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Martin Whatson works on his art on the old concrete from the grain silo. All photos: Erling Slyngstad-Hægeland

Turning pieces of the silo into works of art

New Perspectives | Nye perspektiver 27.09.2022

Over 1,300 children have created art that will be exhibited at the Christiansholm Fortress under the auspices of the Blue Cross Kristiansand. At the same time an auction will take place featuring a part of the silo which has been decorated by artists Martin Whatson and Hama Woods.

In October you can acquire your own exclusive piece of a particular grain silo. This structure, which was erected on the island of Odderøya in 1935, will soon be converted into the Kunstsilo. Of the 1,300 child artists who will exhibit their work at the Fortress on the 15th and 16th of October, 150 of them have decorated pieces of the original silo. In addition, Martin Whatson and Hama Woods have created art on a larger piece of concrete which is 3.8 metres wide and 2 metres tall. This work will be auctioned off to the highest bidder.

The health development organisation Blue Cross Kristiansand will host the exhibition.

“There are many layers of history in these works. The pieces of concrete that the children are decorating were made in 1935 and they are unique, because the concrete from the Silokaia quay area is now gone. What remains is what’s a part of Kunstsilo. It will be very exciting to see how it all turns out when the children’s creative abilities interact with the materials,” says Eldbjørg Dahl, Commercial Director at Kunstsilo.

Playfulness

Whatson and Woods stand in front of the latter’s leopard motif which here is still a work in
progress.

Street artists Martin Whatson and Hama Woods have decorated their own side of the concrete wall that Kunstsilo has donated to the project, and which will be auctioned off. The exhibition’s title is Soria Moria – If I was a King or a Queen. The motif of Whatson’s work takes its origin in this.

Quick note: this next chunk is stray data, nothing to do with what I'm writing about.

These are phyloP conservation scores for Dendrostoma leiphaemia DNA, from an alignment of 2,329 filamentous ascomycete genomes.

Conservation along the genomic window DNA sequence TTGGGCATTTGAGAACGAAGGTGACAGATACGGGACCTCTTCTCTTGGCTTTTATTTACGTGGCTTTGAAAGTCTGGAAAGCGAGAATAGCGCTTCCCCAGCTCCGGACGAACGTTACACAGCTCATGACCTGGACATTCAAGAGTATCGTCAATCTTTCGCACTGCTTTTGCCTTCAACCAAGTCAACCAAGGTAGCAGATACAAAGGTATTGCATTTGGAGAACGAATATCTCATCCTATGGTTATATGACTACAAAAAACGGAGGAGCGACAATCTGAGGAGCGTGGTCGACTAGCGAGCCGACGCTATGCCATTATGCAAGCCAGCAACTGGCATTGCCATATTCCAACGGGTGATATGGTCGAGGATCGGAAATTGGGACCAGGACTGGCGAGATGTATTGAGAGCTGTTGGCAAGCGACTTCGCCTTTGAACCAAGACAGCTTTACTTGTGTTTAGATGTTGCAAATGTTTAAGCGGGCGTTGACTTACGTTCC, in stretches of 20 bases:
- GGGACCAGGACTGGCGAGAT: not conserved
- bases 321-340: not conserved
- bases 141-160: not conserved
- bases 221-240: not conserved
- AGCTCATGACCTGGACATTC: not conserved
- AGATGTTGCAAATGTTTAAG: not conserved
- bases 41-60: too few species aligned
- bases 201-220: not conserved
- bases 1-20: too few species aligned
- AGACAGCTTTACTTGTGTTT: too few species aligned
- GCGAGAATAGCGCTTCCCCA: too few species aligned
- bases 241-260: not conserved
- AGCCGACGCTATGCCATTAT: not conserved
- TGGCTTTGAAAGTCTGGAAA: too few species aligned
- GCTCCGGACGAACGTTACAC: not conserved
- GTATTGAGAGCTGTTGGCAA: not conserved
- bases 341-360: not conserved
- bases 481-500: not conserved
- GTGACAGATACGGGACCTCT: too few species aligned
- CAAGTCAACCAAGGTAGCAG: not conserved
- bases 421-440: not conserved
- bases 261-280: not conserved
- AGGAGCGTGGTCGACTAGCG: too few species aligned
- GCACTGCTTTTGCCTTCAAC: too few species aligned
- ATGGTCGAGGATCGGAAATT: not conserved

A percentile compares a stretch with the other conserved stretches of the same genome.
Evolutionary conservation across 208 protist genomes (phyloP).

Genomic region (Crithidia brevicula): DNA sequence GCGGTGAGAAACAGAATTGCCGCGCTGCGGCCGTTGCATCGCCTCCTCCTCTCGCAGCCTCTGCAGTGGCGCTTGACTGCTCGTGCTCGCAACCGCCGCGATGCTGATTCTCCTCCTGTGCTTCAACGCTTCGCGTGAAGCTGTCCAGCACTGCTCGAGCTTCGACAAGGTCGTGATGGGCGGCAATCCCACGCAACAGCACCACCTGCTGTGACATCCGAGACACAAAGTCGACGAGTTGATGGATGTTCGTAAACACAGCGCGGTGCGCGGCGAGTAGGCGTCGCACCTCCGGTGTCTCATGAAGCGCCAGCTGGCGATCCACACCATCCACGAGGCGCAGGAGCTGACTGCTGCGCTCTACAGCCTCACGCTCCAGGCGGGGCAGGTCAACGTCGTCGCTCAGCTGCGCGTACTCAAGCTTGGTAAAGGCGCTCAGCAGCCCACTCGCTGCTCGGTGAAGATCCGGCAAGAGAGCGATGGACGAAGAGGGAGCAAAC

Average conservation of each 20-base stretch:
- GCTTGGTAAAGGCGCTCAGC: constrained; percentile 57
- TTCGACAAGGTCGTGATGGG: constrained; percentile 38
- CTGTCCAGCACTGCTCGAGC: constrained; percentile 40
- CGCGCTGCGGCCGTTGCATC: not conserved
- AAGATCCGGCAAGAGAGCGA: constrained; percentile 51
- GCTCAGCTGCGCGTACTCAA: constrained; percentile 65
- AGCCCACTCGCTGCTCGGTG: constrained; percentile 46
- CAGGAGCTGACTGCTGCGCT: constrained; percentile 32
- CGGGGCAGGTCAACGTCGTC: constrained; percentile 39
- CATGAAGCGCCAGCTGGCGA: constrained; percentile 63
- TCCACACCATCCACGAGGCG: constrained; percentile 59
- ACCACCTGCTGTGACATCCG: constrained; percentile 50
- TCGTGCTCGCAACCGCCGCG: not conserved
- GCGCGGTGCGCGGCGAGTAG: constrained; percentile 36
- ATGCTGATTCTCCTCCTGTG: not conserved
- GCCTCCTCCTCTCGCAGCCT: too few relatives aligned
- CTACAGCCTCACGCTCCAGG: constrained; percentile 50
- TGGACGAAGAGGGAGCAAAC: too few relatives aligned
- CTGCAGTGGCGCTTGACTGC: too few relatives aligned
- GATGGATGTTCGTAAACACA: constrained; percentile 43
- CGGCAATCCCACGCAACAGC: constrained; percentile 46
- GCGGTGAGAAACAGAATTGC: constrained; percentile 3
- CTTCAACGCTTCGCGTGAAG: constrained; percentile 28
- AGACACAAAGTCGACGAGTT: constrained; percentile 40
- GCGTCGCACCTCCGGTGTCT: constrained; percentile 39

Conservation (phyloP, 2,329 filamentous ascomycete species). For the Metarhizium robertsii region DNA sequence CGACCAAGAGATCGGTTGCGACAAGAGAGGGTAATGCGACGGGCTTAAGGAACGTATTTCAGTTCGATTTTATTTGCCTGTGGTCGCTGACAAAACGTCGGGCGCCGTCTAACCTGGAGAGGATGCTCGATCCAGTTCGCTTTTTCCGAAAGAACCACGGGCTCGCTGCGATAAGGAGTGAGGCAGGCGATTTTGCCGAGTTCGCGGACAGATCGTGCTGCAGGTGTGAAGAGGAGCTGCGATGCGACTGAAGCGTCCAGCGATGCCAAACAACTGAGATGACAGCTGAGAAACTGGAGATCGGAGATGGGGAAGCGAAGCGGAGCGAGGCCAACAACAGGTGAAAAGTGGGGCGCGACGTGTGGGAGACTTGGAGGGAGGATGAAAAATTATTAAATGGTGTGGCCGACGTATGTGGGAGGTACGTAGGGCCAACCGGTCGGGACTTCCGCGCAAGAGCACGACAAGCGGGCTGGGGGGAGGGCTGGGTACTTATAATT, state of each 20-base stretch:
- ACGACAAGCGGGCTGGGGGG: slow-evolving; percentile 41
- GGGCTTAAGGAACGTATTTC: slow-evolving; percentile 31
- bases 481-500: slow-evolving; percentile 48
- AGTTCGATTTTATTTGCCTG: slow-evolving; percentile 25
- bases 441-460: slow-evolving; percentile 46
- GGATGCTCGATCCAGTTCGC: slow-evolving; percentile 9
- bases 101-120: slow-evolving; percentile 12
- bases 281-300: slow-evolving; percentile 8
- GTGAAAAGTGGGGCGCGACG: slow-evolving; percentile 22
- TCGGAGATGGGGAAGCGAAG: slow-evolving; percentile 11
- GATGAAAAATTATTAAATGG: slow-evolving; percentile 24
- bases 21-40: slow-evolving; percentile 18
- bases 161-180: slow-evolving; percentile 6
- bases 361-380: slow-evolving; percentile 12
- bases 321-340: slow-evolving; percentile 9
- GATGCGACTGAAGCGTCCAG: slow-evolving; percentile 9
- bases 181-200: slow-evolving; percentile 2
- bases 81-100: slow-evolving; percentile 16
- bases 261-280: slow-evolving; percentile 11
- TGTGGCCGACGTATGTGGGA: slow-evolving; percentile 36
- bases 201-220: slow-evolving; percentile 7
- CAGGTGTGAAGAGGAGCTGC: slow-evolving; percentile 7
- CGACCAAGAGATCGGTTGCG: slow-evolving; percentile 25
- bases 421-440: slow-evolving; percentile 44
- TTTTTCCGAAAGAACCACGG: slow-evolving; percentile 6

“The red deer stag is a majestic animal, and I think that as a motif it fits in quite well in this exhibition. And the element of the silo is a part of an interesting story here in Kristiansand. That’s why I wanted to keep some of the background, as it is where everything from the paint and the rebar to the weather and the wind has left its mark on the concrete. By keeping this, and having some space around the subject, we’ll have a little bit of the story that this is a part of,” Whatson explains.  

This popular artist is also interested in the use of colour and being playful in his work.

“When children draw, they use a lot of colours. I like that aesthetic and I think it’s important to retain the playfulness that you had when you were a kid,” says Whatson. As a street artist he is known for being innovative and productive, and he has also gained an international audience. Earlier this month he opened his first solo exhibition in Tokyo.

Perhaps some of the 1,300 participating children are also talented, budding artists, but that’s not the most important aspect of this project. Whatson says he is a keen supporter of the Blue Cross’ work with young people and in particular the initiatives that encourage children to be creative.